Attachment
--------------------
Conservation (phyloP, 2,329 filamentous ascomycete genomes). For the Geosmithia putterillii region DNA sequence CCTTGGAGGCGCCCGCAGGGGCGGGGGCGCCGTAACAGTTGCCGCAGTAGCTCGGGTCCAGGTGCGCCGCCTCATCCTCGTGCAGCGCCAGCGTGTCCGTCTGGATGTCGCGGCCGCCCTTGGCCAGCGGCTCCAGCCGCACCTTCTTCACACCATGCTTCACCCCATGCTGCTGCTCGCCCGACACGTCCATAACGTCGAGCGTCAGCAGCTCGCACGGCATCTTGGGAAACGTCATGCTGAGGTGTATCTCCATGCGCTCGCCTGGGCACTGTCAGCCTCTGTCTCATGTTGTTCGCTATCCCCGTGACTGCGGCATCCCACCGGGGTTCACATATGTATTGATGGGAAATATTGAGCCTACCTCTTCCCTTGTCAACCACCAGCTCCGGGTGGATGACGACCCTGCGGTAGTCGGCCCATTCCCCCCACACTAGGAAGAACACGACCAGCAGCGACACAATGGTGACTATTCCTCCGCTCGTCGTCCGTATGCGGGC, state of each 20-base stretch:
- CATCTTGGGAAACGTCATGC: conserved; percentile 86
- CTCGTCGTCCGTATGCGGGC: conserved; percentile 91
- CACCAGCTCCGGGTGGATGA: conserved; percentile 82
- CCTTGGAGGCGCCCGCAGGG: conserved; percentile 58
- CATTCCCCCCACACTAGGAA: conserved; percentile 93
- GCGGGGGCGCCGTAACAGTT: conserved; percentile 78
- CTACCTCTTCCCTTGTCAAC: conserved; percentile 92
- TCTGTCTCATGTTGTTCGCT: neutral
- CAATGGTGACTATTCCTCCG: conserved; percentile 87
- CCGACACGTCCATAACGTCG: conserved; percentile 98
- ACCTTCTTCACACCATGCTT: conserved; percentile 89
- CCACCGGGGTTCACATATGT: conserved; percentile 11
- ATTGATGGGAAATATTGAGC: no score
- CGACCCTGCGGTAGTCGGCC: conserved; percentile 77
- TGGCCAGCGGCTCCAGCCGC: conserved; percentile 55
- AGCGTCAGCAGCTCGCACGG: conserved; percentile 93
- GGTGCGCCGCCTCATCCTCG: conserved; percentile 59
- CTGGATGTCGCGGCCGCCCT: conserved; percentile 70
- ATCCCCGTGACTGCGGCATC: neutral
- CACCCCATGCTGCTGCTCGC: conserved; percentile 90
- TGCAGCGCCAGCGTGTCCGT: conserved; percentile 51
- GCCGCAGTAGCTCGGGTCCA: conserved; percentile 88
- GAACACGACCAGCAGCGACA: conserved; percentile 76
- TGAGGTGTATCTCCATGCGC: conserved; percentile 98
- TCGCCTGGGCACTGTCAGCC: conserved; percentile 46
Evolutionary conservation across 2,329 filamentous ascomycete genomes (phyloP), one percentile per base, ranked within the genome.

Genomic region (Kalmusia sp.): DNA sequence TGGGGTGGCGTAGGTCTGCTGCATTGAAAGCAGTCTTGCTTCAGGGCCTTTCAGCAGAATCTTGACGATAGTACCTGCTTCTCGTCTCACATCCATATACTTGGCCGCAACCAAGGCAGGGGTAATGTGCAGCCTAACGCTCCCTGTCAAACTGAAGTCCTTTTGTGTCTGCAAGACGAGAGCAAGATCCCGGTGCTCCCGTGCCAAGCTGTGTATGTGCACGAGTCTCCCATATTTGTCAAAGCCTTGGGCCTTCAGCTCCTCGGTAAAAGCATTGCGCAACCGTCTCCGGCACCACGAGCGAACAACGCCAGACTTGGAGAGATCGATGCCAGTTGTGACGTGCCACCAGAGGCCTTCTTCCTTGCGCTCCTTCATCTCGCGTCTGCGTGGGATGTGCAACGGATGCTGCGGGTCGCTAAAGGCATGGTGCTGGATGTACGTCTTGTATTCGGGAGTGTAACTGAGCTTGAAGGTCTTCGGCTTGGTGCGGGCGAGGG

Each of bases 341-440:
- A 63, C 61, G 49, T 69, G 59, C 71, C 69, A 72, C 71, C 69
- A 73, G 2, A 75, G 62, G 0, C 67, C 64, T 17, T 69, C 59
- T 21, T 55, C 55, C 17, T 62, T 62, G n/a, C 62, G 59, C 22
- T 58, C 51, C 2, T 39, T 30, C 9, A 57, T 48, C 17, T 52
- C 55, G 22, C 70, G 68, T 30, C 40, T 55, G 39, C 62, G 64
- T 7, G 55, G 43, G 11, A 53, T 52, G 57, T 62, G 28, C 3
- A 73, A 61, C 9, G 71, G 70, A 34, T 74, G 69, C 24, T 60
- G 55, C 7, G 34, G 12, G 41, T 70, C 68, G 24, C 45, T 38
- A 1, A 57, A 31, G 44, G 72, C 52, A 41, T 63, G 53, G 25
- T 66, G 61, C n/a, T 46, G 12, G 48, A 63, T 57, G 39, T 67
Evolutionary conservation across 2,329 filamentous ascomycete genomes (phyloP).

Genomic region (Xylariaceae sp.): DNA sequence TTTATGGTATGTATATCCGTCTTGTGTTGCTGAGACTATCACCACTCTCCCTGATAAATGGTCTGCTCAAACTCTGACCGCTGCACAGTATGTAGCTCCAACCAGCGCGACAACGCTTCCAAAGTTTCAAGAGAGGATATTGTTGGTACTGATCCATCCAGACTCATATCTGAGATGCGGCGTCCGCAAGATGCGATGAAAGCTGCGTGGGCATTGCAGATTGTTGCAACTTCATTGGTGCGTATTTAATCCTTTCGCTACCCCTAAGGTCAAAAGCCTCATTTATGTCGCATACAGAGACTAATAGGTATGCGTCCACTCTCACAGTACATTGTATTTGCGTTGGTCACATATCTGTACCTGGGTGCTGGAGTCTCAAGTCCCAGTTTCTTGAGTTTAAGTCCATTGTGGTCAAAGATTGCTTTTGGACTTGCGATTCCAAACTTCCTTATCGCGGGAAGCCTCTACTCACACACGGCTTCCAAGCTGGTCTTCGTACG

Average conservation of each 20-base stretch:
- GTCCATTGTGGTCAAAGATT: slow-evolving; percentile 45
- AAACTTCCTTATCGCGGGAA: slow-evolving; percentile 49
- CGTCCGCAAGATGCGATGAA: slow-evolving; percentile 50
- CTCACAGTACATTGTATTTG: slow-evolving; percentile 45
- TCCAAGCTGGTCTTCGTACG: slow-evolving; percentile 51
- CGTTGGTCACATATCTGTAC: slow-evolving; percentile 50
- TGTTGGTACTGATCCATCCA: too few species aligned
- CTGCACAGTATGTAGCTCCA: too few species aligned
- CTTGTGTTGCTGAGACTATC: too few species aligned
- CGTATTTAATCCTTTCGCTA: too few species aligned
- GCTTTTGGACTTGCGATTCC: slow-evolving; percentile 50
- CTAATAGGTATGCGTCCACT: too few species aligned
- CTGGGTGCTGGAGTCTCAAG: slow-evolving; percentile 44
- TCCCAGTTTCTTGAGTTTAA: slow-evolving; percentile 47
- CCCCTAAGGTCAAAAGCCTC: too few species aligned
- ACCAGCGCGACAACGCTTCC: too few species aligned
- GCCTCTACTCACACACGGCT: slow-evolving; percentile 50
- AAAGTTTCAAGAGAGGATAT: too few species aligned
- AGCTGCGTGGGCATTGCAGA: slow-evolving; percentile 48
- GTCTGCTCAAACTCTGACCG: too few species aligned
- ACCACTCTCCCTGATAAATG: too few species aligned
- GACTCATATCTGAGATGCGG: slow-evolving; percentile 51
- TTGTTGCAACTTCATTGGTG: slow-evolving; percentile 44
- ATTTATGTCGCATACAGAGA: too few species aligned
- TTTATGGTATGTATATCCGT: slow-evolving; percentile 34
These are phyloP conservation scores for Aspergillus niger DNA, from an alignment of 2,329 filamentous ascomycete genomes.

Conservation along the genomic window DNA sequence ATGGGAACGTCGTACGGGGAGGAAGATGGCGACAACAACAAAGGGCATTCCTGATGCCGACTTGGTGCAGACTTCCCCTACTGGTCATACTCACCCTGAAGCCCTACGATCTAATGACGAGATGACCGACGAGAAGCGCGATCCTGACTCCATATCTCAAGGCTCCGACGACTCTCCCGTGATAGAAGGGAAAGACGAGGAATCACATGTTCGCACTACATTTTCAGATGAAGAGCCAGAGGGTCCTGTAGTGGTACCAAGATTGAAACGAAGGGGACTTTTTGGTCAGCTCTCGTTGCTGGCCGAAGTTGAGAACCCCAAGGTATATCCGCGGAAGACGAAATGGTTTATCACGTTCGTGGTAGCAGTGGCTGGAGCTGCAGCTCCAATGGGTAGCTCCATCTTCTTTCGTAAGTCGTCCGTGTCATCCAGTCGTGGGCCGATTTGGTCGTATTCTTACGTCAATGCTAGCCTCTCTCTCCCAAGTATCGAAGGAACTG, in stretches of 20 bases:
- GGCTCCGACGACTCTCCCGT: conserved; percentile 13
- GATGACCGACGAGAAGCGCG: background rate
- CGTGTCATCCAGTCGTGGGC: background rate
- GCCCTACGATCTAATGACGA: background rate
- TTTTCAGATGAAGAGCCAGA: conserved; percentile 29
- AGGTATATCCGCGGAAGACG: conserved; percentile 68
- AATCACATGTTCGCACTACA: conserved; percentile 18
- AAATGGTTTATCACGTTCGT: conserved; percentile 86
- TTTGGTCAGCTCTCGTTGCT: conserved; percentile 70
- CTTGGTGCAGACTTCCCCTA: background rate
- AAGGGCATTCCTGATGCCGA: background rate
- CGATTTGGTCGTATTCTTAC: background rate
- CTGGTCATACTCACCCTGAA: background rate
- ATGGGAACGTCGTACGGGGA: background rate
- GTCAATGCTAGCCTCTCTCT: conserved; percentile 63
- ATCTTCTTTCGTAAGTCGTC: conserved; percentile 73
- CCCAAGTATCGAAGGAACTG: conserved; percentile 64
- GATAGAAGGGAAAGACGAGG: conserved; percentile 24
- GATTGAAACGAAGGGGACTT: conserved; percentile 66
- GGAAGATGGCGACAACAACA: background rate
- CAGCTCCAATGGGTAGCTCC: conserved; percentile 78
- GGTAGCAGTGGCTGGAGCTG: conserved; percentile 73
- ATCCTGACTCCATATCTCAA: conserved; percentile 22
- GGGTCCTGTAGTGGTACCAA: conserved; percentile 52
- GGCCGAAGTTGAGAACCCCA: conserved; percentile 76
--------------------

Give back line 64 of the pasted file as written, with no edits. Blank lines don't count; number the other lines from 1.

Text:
- GACTCATATCTGAGATGCGG: slow-evolving; percentile 51